NATHAN PILDIS — Special to Southern News
Stress is an all-too common feeling among college students. It is unfortunately considered a normal part of life, but what is stress?
What causes it? And how do we free ourselves from it? Stress is fear of the future: fears of that test next week, or of that unknown social situation. But does it help? My own personal experience says not at all.
I feel that stress is a distraction that limits our ability toenjoy everyday life. So why, then, do we feel stress and anxiety?
In the evolution of the human species, stress has served as a survival mechanism. Back when humans weren’t on the top of the food chain, it made perfect sense to worry about the future. If you weren’t worried about those pesky Sabertooth tigers, then you might end up being their lunch. The most worried individuals had an evolutionary advantage and survived to pass on their stressful tendencies to their children. That is the Darwinian objective: procreate and pass on your genes to ensure the survival of the species.
At one point, stress helped us survive as a species, but this time has come and gone. In modern society, simple survival is no longer a concern for most of us. And yet, we humans still have this innate tendency to worry. We displace the stress that helped us to survive onto situations that don’t have anything to do with survival. These anxious feelings that once made it possible for humans to have children are the same feelings that kill us off before we get the opportunity to meet our grandchildren.
According to the American Cancer Society, chronic stress increases the risk for heart disease, obesity, depression and various other illnesses (cancer.gov). To put it plainly, stress is outdated.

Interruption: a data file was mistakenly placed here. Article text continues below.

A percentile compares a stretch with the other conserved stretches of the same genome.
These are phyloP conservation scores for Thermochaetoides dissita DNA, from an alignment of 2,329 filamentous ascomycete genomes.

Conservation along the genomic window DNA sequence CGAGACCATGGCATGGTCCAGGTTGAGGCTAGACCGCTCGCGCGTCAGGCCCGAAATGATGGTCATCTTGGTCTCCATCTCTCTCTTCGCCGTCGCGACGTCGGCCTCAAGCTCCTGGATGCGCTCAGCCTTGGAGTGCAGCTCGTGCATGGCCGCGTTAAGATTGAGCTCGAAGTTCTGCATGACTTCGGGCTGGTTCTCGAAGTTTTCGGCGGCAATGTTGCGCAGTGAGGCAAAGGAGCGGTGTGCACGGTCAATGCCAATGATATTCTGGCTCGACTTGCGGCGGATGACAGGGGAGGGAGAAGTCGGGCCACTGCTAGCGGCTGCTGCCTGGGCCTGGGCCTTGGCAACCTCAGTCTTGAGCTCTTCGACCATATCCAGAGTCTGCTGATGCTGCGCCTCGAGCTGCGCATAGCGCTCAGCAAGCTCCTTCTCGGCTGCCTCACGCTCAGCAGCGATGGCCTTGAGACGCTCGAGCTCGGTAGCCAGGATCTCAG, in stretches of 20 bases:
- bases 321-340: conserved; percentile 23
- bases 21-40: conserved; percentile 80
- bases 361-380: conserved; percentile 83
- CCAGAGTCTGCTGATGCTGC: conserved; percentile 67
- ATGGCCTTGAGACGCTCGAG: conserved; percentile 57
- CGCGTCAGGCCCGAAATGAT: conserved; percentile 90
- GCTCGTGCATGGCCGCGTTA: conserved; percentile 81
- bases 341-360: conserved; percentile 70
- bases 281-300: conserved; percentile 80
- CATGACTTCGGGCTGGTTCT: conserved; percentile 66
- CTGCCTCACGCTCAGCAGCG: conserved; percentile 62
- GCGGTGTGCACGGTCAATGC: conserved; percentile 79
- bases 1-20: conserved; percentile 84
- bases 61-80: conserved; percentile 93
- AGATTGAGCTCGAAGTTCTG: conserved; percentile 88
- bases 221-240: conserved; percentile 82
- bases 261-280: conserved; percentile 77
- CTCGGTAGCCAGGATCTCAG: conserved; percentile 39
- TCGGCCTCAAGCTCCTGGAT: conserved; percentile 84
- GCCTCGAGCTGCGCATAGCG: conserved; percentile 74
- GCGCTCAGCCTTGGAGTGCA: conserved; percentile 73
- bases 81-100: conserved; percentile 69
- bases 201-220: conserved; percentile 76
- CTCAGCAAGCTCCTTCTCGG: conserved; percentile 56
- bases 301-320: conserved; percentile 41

So if I don’t need stress anymore, how do I eliminate it from my experience? First, I should let go of the desire to control everything. The future is unknown and it will stay that way, until it becomes the present, that is. Stress keeps my mind in the future, an imaginary place that exists nowhere but inside my own head. I hypothesize about all of these horrific things that could happen, poisoning my own emotional well-being. While my mind is off in this fantasy land that we call the “future,” I neglect the one time that I do have control over, which is now.
I’m not saying that we shouldn’t care about the future; we should recognize the limits to our control. Paradoxically, it is an empowering practice to understand the limits to our power. In this way, our energy is not wasted on things out of our control (i.e. worrying about the future). We can be fully focused here and now. We can embrace the present moment, which is in fact, all that there ever is. We can breathe. We can start fresh with every breath. With our attention firmly focused in the present, we needn’t worry about any time that is not now because no other time actually exists.